I don’t usually read New York Times editorials, but I got interested in one because of an item in the WSJ Law Blog, “Scalia to News Media: Focus on the Text!”
It’s a pet peeve of mine when the news media no longer report on how courts rule on points of law, but only tell us that the court “handed a victory” to this or that party. Go google for “court handed victory” and you’ll see what I mean.
Well, Scalia’s comments are about that, sure enough, but the particular New York Times editorial being referred to, “No Recourse for the Injured,” is a fascinating one.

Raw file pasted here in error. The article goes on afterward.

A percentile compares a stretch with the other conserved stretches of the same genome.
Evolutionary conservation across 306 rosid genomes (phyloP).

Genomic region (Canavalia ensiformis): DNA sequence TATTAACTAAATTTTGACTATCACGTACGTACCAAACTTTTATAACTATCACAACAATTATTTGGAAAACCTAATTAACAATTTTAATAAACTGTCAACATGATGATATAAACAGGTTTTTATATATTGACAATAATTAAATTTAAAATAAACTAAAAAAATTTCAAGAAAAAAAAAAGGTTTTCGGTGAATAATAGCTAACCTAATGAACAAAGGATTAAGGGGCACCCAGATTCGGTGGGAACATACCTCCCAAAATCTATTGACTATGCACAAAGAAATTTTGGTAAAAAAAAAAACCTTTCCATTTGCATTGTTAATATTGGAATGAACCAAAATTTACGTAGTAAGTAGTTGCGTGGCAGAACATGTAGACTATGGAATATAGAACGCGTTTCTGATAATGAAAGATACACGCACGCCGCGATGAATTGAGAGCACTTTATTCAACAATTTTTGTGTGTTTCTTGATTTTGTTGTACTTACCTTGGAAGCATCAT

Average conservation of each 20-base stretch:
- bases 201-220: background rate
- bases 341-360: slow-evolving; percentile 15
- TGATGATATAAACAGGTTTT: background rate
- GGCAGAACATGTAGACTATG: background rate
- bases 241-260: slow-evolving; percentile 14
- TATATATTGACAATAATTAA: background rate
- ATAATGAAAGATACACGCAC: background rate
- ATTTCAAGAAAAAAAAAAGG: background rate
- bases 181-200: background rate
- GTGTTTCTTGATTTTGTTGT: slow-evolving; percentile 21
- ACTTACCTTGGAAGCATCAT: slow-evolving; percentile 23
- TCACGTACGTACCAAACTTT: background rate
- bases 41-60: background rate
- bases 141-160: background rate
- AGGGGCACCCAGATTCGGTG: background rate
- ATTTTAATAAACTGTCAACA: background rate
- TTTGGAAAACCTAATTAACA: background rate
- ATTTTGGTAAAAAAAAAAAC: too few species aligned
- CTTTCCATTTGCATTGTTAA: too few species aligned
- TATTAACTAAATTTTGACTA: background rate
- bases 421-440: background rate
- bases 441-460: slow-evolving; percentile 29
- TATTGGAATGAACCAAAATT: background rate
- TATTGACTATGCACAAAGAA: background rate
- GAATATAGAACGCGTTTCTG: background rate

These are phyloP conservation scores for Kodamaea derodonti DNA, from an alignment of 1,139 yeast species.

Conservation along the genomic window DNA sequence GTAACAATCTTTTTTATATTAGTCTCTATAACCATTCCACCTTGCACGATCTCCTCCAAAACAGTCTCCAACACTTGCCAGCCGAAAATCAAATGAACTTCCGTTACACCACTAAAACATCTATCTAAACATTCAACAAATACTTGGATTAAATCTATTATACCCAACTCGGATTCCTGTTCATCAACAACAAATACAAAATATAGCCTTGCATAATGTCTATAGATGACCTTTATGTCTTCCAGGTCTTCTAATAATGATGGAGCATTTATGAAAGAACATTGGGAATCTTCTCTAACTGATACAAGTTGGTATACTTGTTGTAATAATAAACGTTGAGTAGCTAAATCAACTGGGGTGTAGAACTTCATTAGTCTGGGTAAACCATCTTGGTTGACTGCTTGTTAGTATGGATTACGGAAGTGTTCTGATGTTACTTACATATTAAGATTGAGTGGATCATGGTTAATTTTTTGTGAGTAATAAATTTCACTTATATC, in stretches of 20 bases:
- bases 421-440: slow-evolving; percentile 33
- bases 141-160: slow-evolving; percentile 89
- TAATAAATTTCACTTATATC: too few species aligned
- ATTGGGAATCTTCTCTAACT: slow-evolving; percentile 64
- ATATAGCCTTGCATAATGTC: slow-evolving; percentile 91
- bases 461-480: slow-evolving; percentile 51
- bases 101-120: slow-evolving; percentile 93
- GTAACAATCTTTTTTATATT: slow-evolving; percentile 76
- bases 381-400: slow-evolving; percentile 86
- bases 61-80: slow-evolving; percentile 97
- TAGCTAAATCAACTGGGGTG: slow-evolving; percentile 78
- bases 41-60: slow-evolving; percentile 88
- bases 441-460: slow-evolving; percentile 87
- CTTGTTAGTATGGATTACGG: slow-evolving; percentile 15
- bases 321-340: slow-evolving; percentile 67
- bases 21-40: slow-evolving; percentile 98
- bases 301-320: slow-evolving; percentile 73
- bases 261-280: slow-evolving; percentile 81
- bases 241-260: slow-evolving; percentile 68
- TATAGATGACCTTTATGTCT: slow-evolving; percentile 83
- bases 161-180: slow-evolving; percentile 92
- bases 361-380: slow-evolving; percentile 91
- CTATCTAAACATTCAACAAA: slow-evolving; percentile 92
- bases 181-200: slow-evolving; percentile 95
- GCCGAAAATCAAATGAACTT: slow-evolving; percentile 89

Whoever would have thought the NYT would favor original intent. Whoever would have thought the NYT would provide ammunition to those who like to remind affirmative-action supporters that Hubert Humphrey promised to eat a copy of the 1964 Civil Rights law if it ever led to racial quotas. But here’s the NYT talking about how unfortunate it is that the words of a law are bringing about results different from what the sponsors intended:
When it passed the 1976 law, Congress almost certainly had no intention of removing the right to sue. Senator Edward Kennedy, the Senate sponsor of the law, and Representative Henry Waxman, who sat on the House panel that approved it, have both said that Congress had no intention of granting the manufacturers immunity from lawsuits over injuries caused by their devices.